Now, you all know the Robin Hood legend don't you? I shall explain a little. Robin Hood was a Saxon criminal, nicking money here and there and giving it to people who needed it, all the while seducing the beautiful Maid Marion, and vexing the Sheriff of Nottingham and prince john. That's the basics! Now, on with the review.
This movie was released in 1993, and is a take off of the whole Robin Hood legend and a p--- take of Prince of Thieves in particular.
Loosely following the legend, Robin of Loxley is first encountered in an Arabic prison during the third century crusades, and together with a 'Moor' as they were called in those days, he executes a cunning escape with a cellmate, Asneeze.
After escaping, Asneeze beseeches Robin to find his son Atchoo, a foreign exchange student in England and look out for him. This Robin vows to do! Robin swims back to England.
He returns to his home, Loxley castle to find it being wheeled away on the back of the cart by Bailiffs, and goes through he sorrowful revelation that his father, dog, cat, and even the goldfish are all dead. Desperate for a familiar face, he finds the family's loyal blind servant Blinkin sitting on the toilet with a Jazz mag in Braille. The hilarity continues throughout the movie.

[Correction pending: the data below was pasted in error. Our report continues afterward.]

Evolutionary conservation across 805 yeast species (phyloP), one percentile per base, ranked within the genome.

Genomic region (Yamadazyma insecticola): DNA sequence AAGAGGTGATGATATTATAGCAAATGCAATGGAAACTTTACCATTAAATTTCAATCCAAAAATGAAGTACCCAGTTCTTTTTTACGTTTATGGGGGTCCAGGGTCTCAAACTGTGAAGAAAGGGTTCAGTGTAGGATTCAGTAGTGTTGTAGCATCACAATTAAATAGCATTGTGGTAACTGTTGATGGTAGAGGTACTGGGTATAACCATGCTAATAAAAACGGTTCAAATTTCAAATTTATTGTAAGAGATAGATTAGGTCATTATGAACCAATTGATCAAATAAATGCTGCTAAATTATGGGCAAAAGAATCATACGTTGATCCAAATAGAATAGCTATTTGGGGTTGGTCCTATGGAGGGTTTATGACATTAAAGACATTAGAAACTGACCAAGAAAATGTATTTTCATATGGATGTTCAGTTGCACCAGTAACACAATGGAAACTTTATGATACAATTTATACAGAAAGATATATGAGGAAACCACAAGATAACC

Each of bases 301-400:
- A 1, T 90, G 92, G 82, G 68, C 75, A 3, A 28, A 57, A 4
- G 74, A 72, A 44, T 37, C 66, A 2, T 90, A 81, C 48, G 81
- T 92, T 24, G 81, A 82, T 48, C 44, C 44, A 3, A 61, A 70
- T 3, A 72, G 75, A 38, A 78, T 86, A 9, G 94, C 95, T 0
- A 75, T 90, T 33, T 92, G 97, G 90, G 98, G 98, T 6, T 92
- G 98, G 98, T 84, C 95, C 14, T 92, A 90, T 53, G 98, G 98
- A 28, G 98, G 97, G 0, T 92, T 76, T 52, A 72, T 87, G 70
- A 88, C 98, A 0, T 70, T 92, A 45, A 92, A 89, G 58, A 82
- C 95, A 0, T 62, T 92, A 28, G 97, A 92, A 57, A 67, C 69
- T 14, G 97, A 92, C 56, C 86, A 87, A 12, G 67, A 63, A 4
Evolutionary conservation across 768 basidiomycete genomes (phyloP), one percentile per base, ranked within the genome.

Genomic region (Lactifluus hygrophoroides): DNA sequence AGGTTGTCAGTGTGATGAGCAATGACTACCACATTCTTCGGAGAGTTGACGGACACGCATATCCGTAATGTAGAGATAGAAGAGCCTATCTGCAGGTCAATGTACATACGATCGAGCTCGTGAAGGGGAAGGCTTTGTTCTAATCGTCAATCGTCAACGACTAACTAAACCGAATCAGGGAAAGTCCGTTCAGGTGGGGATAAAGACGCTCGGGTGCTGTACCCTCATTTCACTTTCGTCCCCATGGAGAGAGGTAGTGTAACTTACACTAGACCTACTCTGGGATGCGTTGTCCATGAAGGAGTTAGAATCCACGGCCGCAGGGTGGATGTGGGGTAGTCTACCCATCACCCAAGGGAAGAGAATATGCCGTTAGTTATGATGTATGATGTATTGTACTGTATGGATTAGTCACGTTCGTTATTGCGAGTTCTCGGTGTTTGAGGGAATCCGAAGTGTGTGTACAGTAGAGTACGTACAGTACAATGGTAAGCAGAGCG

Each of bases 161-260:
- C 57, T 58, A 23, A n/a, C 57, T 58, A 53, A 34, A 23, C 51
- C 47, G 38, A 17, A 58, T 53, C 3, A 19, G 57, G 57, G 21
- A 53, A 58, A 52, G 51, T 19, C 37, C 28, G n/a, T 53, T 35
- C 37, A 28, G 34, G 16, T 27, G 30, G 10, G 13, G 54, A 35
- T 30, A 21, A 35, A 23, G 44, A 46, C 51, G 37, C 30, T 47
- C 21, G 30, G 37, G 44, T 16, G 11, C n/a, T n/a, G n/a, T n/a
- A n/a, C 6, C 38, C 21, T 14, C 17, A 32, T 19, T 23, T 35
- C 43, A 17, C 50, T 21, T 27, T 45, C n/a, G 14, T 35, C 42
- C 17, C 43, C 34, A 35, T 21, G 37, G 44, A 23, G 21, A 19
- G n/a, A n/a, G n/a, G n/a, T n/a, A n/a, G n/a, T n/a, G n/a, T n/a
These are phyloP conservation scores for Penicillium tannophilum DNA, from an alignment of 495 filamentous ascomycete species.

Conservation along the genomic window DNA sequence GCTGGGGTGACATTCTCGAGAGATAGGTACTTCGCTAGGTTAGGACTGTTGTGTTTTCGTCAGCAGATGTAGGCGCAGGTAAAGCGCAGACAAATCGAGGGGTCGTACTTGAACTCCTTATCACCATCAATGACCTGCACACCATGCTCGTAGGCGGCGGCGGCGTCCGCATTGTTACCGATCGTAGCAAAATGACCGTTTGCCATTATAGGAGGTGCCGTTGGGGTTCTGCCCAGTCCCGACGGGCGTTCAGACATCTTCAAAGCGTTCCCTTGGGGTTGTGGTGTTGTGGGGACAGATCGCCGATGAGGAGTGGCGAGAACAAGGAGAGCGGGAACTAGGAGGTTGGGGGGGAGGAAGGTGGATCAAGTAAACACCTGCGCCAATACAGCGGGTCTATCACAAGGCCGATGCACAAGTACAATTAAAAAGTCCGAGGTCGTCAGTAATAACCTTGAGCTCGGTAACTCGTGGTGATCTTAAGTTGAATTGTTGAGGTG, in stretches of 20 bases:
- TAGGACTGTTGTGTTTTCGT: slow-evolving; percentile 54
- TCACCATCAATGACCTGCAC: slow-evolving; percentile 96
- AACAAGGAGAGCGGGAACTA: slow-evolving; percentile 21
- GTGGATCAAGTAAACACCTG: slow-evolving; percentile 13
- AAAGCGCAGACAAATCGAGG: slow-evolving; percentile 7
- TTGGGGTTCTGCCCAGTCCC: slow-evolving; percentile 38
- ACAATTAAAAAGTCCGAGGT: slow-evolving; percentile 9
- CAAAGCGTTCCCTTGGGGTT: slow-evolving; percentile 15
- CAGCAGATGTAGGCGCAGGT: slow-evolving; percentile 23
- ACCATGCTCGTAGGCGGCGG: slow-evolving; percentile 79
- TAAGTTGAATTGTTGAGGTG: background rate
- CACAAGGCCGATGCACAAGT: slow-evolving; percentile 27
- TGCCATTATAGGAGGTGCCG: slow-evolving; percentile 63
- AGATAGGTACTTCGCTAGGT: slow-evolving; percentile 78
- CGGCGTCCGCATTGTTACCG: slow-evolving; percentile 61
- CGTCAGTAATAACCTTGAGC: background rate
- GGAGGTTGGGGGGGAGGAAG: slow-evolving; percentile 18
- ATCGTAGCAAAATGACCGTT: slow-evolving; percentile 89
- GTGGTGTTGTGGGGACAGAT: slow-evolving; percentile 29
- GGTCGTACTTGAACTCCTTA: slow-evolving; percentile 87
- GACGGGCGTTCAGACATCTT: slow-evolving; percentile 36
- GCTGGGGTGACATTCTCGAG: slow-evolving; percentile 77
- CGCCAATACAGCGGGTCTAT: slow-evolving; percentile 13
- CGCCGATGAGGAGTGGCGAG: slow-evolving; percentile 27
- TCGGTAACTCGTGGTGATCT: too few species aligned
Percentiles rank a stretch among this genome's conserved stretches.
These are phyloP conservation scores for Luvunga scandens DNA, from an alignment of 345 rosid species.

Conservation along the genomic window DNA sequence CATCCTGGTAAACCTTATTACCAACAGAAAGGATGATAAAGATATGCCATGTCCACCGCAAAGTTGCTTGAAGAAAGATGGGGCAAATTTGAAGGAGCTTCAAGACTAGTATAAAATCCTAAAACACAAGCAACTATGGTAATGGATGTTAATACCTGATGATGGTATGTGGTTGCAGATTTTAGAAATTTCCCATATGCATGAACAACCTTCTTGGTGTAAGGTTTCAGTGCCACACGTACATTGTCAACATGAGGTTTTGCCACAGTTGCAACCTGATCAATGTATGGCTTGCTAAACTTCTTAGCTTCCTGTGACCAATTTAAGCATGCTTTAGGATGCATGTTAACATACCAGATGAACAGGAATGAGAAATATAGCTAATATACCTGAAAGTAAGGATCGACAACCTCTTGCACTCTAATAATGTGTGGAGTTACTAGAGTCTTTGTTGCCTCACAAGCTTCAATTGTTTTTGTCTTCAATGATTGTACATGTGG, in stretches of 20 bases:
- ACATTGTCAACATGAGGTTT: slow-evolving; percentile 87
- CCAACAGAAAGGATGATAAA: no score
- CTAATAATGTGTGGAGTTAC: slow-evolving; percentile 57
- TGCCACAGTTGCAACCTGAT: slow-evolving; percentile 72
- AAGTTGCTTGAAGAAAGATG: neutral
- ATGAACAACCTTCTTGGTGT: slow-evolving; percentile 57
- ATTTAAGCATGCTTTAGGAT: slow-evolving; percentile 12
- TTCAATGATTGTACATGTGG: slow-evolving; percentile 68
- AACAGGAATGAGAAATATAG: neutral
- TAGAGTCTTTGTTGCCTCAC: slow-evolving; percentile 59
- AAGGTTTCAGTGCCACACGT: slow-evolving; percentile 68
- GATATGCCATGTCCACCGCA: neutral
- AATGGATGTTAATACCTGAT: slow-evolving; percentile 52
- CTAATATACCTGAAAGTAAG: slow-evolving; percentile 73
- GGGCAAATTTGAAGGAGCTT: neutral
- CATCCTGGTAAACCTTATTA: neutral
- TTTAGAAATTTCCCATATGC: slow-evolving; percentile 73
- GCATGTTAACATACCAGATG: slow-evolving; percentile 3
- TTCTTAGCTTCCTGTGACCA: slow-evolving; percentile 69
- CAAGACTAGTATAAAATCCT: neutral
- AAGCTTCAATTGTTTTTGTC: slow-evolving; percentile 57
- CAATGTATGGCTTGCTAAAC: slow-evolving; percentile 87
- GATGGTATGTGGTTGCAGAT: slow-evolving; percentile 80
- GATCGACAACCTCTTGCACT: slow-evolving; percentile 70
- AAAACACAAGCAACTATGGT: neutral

As with all Robin Hood stories, Robin must thwart the evil plans of Prince John and the sheriff of Rottingham, who are wreaking havoc and charging exorbitant taxes on King Richards's kingdom while he's away.
Those familiar with the movies Mel Brooks has previously directed will have some small idea of what to expect. After all, this is the man responsible for Dracula-dead and loving it and young Frankenstein. All the jokes, which range from visual gags to wonderful witty comments are in exactly the right places throughout the movie, with never more than a minute between laughs.
Cary Elwes (incidentally the only English man to play Robin Hood in a movie), who many of you will know from Princess Bride brings his cheeky grinning twinkle eyed presence to this movie, and does a wonderful job. From outlandish heroic posturing, to a wickedly sexy glance, he really is amazingly funny. And the man looks better in tights than I do!